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If you’ve come across the word ‘hygge’ before, then I’m pretty sure I know what you’re thinking: mate, a cosy pair of socks won’t fix emotional trauma. But practicing hygge has hugely helped me manage my mental health, and I urge you to give it a go. According to the World Happiness Report, ‘the experience of positive emotions matters more to our overall wellbeing, measured in terms of life satisfaction, than the absence of negative emotions’.
For me, one of the most integral parts of slow living is creating hygge, and this time of year the opportunities to do so are endless. I discovered this Scandinavian phenomenon around this time last year, and since then I’ve been incorporating elements of hygge into my day-to-day life as and when I can. Not only is hygge a wonderfully healthy habit to get into for your mental health, it’s actually pretty easy to try out. In fact, odds are that you already have your own way of doing so every now and again without consciously realising it as hygge!
So let’s dive a little deeper into how it came about, what it entails, and why I believe you should give it a go in the lead up to Christmas!
Let’s face it: the concept of hygge in itself is reflected by the fact that the author of a book based on it is written by the CEO of the Happiness Research Institute of Copenhagen, Meik Wiking - I’d say that’s a pretty positive start!
As with many lovely phrases around the world, translating it is the toughest part! Meik sums it up as ‘cocoa by candlelight’. He explains:
Hygge is about an atmosphere and an experience, rather than about things. It is about being with the people we love. A feeling of home. A feeling that we are safe, that we are shielded from the outside world and allow ourselves to let our guard down.
One of my favourite definitions for hygge that I’d found is ‘cosiness of the soul’.
I’ve got an upcoming blog post discussing my hygge essentials, but to give you an idea, my version of hygge is waking up early on a dark winter morning, enjoying a freshly brewed cup of coffee under a duvet and blanket, and getting lost in a good book.
Whilst I believe everyone has their own way of practicing hygge - whether consciously or subconsciously - the word itself was coined in Denmark way back in the mid-1700s.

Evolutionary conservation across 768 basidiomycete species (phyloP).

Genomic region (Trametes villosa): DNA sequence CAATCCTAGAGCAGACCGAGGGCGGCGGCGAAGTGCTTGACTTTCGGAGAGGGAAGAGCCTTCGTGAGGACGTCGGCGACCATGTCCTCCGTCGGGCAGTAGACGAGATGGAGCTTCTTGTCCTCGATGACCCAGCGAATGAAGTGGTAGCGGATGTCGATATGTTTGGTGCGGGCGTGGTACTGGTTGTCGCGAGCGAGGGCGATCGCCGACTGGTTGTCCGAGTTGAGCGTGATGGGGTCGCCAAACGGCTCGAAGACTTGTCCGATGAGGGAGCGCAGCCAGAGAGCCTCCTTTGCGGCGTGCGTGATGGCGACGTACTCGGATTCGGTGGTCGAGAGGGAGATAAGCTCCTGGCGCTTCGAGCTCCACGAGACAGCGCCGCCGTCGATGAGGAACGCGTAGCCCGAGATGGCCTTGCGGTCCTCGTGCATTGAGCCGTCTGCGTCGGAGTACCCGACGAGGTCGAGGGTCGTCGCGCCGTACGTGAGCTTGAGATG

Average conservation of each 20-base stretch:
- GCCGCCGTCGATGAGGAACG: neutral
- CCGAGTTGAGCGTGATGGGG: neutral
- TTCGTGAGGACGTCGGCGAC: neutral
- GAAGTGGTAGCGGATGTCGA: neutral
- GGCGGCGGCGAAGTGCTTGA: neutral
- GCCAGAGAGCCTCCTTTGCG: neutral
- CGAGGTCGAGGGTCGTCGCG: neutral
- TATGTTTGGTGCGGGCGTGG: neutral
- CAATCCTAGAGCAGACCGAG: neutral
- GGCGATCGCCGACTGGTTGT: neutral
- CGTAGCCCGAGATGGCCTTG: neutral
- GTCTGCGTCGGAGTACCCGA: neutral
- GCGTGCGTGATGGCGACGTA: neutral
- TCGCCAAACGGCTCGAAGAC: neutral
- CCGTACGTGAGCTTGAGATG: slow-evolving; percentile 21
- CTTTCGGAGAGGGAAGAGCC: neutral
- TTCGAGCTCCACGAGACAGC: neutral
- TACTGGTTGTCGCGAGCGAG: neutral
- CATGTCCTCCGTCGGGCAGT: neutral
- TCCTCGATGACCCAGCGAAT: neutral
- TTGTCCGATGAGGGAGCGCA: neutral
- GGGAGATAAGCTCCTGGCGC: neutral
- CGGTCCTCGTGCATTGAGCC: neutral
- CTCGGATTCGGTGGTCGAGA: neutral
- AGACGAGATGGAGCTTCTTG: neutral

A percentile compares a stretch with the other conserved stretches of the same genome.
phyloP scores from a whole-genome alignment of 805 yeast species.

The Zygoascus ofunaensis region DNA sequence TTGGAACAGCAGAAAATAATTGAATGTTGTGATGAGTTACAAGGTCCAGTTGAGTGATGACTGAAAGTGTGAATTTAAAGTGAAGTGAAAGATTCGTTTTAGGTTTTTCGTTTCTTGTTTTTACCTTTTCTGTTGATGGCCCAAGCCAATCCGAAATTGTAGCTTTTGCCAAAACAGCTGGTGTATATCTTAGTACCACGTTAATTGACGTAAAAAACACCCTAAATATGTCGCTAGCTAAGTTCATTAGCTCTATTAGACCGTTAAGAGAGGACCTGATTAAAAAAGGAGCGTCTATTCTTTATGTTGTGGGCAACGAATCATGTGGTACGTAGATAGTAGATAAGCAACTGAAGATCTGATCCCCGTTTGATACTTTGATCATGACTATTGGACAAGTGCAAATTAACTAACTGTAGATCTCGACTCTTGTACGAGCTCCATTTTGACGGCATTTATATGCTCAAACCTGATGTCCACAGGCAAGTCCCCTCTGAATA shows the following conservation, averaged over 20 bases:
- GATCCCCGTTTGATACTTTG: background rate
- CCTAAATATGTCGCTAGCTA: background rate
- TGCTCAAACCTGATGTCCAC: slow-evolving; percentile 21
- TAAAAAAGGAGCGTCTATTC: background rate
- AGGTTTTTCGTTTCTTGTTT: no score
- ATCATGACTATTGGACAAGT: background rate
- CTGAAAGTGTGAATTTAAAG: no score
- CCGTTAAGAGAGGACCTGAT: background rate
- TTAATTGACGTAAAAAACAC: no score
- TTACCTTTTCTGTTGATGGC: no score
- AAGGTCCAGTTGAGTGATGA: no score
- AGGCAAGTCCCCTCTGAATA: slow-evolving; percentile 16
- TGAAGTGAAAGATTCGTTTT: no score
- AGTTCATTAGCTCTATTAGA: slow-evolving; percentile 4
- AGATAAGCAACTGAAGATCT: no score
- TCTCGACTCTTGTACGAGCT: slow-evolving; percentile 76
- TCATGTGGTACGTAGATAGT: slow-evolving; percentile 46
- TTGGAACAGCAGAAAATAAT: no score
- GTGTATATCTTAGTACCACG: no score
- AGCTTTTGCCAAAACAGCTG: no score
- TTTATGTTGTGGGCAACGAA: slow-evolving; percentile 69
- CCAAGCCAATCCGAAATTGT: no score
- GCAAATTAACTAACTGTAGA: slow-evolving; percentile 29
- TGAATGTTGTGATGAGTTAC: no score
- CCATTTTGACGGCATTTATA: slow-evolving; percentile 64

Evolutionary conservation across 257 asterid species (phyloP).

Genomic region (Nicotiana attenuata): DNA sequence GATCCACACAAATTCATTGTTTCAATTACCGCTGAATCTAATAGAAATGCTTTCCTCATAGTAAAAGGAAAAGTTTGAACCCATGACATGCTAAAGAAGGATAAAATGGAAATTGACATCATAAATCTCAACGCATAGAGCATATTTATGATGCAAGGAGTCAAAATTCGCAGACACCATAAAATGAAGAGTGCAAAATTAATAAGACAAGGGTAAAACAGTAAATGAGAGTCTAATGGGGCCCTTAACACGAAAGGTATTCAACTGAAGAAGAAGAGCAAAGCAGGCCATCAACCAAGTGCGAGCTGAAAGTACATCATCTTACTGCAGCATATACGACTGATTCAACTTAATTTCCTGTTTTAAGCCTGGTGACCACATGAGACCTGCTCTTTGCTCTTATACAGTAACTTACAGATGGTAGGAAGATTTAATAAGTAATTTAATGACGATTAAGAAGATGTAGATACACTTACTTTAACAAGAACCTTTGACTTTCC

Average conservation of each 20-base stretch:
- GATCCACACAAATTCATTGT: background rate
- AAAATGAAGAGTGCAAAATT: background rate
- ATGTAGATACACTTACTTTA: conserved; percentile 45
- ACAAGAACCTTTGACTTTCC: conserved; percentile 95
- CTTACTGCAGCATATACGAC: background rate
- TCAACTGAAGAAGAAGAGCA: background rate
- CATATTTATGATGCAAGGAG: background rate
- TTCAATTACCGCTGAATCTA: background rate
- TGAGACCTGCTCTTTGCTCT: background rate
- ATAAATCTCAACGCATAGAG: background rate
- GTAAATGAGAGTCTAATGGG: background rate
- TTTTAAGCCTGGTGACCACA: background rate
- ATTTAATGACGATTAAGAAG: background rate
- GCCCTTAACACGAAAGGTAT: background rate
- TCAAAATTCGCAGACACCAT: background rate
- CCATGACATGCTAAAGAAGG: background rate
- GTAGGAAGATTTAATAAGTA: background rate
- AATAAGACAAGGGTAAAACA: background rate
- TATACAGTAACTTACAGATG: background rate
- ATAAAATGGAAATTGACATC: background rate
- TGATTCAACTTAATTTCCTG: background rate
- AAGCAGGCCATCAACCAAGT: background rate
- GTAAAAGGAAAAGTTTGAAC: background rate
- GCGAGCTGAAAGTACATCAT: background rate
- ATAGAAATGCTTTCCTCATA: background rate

So why is it so prominent in Denmark, yet lacking in so many corners of the rest of the world? According to multiple anthropologists, it’s likely a reflection of the fact that the country’s welfare state enforces equality across the lives of its people as much as it possibly can, whether it’s opportunities for education and employment or access to healthcare.
Meik breaks it down into four aspects, which collectively highlight its contributing factors - self-actualisation, self-esteem, love and belonging and food, water, sleep and security.
As you’d imagine, the benefits of this practice are countless, in particular when it comes to mental health - something I’ve learned to seriously prioritise. In many ways, hygge is the epitome, somewhat, of slow living; as Meik puts it:
Hygge gives us the language, the objective and the methods for planning and preserving happiness - and for getting a little bit of it every day.
Hygge is about making the most of what we have in abundance - the everyday.
hygge at Christmas
I wanted to focus on hygge at this time of year in particular because, let’s face it - as magical as this time of year can be, it is often equally pressure-inducing. Whether it’s money-related, emotionally difficult or otherwise, please take solace in the knowledge that hygge is a flexible, accessible and pleasurable way that might just give you the boost (however big or small) that you need.
What would you define as hygge? How do you create it?